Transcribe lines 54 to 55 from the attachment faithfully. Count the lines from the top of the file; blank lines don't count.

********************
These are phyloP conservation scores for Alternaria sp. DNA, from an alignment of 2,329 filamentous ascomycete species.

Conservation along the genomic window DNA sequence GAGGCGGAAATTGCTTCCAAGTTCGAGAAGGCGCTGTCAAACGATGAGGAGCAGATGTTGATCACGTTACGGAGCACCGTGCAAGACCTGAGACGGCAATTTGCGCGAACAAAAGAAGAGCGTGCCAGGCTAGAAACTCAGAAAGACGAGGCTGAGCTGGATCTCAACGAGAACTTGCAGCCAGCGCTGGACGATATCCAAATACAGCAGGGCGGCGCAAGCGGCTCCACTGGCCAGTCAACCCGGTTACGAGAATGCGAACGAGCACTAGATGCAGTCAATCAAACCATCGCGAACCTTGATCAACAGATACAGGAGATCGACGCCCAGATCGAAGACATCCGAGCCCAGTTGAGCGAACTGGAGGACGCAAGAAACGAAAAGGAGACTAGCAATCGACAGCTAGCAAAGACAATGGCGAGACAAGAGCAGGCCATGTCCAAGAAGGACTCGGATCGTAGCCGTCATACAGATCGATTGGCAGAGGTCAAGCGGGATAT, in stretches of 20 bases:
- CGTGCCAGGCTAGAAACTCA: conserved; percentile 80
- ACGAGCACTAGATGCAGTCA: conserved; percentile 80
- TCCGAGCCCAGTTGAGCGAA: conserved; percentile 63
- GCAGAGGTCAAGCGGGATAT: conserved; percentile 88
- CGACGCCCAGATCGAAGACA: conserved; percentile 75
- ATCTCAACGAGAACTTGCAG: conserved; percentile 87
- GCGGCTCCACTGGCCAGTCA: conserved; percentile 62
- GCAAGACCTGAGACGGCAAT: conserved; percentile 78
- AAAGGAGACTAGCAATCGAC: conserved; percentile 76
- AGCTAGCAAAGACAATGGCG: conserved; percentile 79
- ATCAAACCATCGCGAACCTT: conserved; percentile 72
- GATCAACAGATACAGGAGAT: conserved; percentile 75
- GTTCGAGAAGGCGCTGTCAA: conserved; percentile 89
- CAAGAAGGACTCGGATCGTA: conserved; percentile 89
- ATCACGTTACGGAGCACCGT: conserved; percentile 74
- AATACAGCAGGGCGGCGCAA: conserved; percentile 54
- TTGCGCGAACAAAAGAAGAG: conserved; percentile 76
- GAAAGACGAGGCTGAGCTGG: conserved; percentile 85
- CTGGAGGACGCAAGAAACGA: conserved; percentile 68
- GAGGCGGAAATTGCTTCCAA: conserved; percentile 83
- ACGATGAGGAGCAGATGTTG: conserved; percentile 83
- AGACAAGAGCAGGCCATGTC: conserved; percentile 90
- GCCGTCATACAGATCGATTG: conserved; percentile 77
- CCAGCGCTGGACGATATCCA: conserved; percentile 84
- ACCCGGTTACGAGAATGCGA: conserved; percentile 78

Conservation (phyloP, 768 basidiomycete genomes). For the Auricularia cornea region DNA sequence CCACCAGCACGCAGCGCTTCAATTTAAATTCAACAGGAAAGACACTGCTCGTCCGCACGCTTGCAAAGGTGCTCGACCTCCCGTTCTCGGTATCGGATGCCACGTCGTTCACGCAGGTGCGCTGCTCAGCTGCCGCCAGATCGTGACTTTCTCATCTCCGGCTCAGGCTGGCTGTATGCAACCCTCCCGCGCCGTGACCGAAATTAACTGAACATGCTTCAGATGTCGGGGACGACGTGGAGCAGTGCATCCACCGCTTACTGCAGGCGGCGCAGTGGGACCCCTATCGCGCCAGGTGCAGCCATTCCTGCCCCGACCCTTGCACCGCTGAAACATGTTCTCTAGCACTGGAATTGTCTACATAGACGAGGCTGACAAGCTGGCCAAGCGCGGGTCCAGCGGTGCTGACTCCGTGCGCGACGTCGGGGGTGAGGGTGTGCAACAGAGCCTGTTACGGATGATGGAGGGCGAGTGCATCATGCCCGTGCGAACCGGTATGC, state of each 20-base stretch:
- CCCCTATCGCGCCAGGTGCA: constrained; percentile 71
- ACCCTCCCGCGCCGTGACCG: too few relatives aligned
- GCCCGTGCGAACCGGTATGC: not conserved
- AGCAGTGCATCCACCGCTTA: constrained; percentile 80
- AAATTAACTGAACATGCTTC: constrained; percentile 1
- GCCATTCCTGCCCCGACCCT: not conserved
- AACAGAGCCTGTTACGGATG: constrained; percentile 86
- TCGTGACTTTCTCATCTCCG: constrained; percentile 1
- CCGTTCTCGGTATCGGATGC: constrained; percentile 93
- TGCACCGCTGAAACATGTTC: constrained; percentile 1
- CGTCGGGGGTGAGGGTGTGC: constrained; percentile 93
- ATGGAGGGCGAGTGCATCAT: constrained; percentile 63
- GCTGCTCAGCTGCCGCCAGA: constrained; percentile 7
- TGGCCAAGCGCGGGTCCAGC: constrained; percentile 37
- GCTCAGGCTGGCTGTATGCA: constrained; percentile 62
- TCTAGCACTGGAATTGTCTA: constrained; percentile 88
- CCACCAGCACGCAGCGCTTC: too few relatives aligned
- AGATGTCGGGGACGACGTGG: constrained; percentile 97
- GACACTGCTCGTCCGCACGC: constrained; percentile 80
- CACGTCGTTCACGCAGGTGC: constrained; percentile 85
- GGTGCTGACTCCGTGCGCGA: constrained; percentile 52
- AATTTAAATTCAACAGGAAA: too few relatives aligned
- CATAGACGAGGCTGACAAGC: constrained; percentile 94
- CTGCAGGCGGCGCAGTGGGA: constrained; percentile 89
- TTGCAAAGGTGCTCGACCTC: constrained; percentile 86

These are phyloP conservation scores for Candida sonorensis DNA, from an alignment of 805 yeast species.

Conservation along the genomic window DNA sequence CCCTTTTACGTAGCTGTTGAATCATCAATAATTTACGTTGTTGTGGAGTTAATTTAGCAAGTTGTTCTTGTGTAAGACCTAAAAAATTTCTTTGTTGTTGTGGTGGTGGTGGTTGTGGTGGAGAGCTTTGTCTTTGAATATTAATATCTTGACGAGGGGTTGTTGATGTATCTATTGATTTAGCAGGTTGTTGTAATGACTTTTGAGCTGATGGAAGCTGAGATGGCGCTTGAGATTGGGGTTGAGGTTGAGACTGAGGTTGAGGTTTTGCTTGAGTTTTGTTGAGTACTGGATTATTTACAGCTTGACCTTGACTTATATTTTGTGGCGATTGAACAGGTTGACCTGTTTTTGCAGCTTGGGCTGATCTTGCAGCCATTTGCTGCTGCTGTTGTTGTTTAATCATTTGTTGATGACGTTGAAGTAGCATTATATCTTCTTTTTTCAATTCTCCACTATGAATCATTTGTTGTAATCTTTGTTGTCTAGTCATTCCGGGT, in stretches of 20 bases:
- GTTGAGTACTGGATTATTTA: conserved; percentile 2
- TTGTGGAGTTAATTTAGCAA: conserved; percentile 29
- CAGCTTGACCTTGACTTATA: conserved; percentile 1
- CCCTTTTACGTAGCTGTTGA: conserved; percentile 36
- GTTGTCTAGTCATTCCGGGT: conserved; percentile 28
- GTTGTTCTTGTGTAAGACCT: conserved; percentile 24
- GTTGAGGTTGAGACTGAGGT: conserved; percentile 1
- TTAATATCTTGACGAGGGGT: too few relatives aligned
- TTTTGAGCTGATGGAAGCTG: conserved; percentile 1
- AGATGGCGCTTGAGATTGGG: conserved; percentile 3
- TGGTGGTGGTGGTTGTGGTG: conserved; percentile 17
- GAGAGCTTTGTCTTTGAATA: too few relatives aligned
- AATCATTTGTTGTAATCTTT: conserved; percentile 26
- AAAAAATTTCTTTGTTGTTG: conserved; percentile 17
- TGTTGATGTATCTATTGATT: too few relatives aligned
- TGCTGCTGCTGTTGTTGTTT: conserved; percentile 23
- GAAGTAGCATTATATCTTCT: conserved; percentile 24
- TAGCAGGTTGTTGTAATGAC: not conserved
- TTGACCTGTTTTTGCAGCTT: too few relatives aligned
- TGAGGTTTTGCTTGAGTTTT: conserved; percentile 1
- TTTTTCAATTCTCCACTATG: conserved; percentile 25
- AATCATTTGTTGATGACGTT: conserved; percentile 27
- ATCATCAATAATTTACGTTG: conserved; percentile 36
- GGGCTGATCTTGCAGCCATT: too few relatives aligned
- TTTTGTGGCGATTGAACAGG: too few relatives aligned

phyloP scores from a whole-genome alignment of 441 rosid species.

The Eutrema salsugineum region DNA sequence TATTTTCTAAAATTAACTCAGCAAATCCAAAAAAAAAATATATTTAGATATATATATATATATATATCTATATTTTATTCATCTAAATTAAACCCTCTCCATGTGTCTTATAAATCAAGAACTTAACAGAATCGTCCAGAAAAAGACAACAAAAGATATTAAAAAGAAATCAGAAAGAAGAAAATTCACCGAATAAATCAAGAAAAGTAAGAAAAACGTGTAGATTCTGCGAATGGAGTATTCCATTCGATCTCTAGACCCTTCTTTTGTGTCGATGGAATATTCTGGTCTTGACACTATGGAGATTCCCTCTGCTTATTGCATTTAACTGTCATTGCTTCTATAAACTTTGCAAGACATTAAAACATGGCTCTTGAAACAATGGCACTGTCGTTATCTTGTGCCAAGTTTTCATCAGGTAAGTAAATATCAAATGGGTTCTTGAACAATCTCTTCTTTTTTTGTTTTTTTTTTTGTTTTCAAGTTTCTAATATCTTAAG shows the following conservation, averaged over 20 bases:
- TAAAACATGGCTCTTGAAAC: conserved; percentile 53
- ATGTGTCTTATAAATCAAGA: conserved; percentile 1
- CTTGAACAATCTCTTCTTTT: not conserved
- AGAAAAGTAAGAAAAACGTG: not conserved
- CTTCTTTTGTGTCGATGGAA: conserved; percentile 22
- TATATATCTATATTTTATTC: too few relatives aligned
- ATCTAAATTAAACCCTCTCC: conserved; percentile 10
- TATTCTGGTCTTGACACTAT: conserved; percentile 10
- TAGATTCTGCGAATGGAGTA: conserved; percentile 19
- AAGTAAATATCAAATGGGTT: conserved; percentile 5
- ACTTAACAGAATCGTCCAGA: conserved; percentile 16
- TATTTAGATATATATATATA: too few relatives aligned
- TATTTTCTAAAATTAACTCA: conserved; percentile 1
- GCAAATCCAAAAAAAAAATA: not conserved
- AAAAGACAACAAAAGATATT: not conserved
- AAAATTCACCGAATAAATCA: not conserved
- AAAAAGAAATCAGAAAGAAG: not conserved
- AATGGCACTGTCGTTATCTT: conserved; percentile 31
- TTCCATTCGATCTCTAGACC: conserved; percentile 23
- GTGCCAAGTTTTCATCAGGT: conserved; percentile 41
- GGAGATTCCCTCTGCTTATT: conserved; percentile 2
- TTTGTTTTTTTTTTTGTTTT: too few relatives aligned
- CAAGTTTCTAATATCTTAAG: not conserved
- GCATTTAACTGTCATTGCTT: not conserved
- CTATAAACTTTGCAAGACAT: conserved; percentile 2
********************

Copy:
These are phyloP conservation scores for Candida sonorensis DNA, from an alignment of 805 yeast species.

Conservation along the genomic window DNA sequence CCCTTTTACGTAGCTGTTGAATCATCAATAATTTACGTTGTTGTGGAGTTAATTTAGCAAGTTGTTCTTGTGTAAGACCTAAAAAATTTCTTTGTTGTTGTGGTGGTGGTGGTTGTGGTGGAGAGCTTTGTCTTTGAATATTAATATCTTGACGAGGGGTTGTTGATGTATCTATTGATTTAGCAGGTTGTTGTAATGACTTTTGAGCTGATGGAAGCTGAGATGGCGCTTGAGATTGGGGTTGAGGTTGAGACTGAGGTTGAGGTTTTGCTTGAGTTTTGTTGAGTACTGGATTATTTACAGCTTGACCTTGACTTATATTTTGTGGCGATTGAACAGGTTGACCTGTTTTTGCAGCTTGGGCTGATCTTGCAGCCATTTGCTGCTGCTGTTGTTGTTTAATCATTTGTTGATGACGTTGAAGTAGCATTATATCTTCTTTTTTCAATTCTCCACTATGAATCATTTGTTGTAATCTTTGTTGTCTAGTCATTCCGGGT, in stretches of 20 bases: